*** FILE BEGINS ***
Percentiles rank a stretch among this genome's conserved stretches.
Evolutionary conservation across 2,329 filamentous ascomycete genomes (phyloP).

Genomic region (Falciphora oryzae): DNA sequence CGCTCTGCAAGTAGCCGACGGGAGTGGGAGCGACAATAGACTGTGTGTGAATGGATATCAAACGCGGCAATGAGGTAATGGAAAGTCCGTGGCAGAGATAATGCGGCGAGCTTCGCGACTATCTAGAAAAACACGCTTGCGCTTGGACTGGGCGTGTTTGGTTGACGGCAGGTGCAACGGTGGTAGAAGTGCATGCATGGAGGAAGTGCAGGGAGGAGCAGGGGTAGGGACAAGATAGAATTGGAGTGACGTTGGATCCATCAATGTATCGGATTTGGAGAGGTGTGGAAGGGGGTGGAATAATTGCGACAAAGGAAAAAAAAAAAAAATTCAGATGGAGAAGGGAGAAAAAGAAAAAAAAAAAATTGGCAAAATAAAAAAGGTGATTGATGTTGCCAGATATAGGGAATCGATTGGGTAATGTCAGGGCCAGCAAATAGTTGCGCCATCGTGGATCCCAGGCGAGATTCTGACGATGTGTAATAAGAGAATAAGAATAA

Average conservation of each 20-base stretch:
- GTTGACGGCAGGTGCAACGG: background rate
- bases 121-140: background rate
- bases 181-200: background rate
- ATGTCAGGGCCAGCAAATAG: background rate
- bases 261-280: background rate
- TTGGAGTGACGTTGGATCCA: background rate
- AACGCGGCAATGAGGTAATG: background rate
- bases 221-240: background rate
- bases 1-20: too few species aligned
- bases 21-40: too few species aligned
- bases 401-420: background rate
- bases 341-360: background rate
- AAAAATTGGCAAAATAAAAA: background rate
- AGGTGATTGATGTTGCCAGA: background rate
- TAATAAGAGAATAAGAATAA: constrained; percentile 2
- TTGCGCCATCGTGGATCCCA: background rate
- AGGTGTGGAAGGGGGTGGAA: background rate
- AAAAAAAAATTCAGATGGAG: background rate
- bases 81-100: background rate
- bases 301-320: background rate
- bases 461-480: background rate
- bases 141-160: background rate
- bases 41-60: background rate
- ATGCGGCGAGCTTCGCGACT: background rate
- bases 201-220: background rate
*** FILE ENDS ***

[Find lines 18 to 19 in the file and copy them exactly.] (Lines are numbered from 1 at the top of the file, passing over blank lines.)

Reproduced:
- AGGTGATTGATGTTGCCAGA: background rate
- TAATAAGAGAATAAGAATAA: constrained; percentile 2